“What you don’t understand could put your identity at risk” – April 3, 2015 IDShield
When it comes to protecting personally identifiable information (PII) and reducing risk of identity theft, the more accurate information you have, the better off you are. Here I share some common misunderstandings about identity theft and explain the reality of each:
Myth1: Identity theft can be prevented completely
Reality: There is no practice or product that can wholly prevent identity theft. There are several components of your personal identity which are collected and used for many reasons. They can’t be locked down in a way that allows only you to authorize their use. Certain tools and practices go a long way to reduce the risk of becoming a victim and to notify you of fraudulent activity early but you must understand that you cannot prevent every type of identity theft.
Myth 2: I use cash and don’t use credit so I won’t become a victim of identity theft.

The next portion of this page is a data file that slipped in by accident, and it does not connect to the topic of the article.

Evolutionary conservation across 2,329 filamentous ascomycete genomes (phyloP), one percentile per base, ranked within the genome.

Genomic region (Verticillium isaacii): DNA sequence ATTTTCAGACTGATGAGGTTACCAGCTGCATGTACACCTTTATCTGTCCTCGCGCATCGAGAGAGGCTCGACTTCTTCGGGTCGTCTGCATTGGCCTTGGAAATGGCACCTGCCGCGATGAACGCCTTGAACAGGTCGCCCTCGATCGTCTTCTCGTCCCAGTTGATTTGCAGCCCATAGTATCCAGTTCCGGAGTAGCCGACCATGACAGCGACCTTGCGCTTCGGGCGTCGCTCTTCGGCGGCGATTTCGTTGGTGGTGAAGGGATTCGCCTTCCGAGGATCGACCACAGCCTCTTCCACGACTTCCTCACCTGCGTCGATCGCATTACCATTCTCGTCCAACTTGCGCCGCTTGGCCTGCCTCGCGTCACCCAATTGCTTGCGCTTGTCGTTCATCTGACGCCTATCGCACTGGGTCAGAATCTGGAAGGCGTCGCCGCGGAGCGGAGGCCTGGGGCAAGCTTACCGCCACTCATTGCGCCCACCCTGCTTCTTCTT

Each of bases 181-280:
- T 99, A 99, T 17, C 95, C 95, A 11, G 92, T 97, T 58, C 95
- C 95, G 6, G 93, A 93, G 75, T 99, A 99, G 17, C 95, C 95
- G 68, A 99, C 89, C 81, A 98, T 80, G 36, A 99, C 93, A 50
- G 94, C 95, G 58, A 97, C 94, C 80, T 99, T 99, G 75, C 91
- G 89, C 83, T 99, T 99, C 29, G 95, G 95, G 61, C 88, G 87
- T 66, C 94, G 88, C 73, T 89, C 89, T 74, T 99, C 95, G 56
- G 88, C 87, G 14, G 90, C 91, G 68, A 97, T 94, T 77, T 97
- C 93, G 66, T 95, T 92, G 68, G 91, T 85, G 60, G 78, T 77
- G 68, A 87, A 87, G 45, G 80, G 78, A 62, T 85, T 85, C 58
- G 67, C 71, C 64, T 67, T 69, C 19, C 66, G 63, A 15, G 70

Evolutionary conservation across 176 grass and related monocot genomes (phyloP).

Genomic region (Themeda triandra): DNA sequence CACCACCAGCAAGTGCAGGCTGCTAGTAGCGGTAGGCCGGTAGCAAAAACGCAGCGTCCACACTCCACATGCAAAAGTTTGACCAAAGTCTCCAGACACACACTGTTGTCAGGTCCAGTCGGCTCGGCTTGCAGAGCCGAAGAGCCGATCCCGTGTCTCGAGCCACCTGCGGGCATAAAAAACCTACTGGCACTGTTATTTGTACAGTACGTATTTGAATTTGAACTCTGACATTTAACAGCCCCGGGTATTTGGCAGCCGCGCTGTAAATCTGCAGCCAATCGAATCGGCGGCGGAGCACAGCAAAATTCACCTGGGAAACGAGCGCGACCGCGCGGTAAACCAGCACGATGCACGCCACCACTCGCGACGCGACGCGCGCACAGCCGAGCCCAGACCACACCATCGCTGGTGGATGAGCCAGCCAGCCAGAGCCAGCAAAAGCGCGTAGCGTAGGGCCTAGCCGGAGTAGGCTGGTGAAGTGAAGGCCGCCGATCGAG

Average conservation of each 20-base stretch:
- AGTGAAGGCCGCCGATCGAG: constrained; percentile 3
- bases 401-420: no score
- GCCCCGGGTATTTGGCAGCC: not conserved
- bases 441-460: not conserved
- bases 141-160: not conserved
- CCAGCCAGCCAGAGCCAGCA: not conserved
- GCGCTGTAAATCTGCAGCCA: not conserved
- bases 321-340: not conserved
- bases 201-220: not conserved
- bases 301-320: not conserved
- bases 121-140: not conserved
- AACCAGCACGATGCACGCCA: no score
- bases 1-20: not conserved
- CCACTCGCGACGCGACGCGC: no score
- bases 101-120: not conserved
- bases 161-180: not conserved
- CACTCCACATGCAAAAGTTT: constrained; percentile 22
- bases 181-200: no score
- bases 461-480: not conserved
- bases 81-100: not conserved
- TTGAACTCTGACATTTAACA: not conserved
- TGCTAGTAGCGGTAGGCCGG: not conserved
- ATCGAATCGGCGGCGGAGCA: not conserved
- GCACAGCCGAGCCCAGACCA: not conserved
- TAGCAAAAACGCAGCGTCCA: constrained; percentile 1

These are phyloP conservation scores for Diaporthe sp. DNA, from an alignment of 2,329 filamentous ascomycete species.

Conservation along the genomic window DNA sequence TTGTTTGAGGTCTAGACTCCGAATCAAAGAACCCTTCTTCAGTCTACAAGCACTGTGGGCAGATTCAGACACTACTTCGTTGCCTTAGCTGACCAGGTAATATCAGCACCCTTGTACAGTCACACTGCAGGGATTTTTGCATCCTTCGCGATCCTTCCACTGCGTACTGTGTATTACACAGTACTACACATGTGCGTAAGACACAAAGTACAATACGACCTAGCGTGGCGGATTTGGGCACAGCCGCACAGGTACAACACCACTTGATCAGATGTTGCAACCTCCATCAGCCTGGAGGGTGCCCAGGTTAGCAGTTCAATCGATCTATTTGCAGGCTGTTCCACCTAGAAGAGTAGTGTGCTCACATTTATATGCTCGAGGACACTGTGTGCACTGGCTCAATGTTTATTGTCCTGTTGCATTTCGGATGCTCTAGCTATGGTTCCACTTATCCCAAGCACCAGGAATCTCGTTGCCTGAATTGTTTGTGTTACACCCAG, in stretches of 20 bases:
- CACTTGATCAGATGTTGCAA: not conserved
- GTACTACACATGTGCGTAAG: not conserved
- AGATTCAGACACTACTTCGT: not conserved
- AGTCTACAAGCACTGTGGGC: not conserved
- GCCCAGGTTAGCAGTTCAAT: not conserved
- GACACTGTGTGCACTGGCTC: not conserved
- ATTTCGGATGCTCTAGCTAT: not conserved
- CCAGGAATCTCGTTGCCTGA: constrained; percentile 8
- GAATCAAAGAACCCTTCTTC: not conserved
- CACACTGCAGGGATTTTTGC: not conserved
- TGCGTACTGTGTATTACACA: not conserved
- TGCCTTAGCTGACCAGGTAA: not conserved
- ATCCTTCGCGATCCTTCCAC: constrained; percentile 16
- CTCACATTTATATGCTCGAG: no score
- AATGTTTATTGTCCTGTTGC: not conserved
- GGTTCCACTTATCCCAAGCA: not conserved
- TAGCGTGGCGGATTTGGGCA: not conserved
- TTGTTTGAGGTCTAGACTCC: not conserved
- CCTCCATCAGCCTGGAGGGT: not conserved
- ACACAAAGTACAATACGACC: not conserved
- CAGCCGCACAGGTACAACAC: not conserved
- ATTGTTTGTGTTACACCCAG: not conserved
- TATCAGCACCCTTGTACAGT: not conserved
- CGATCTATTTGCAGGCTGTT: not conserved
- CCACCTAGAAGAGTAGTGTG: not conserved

Reality: There are two things to consider: First, just because you have not established a credit account, that doesn’t mean somebody else will not use your PII to obtain goods on credit. Second, identity theft affects far more than credit. Identity theft can involve criminal acts, medical care, banking, employment and more. It is important to monitor and protect your identifying information as much as possible regardless of your favorite payment method.
Myth 3: If I become a victim of identity theft, I will have to pay the debts created by the thief.
Reality: There are federal laws that protect victims of identity theft from being held financially responsible for debts created by an identity thief. See Statement of Rights for Identity Theft Victims. However, the victim must address the misuse of their PII in a timely and complete manner with the affected entities.
Myth 4: My credit report is monitored so I don’t have to worry about identity theft.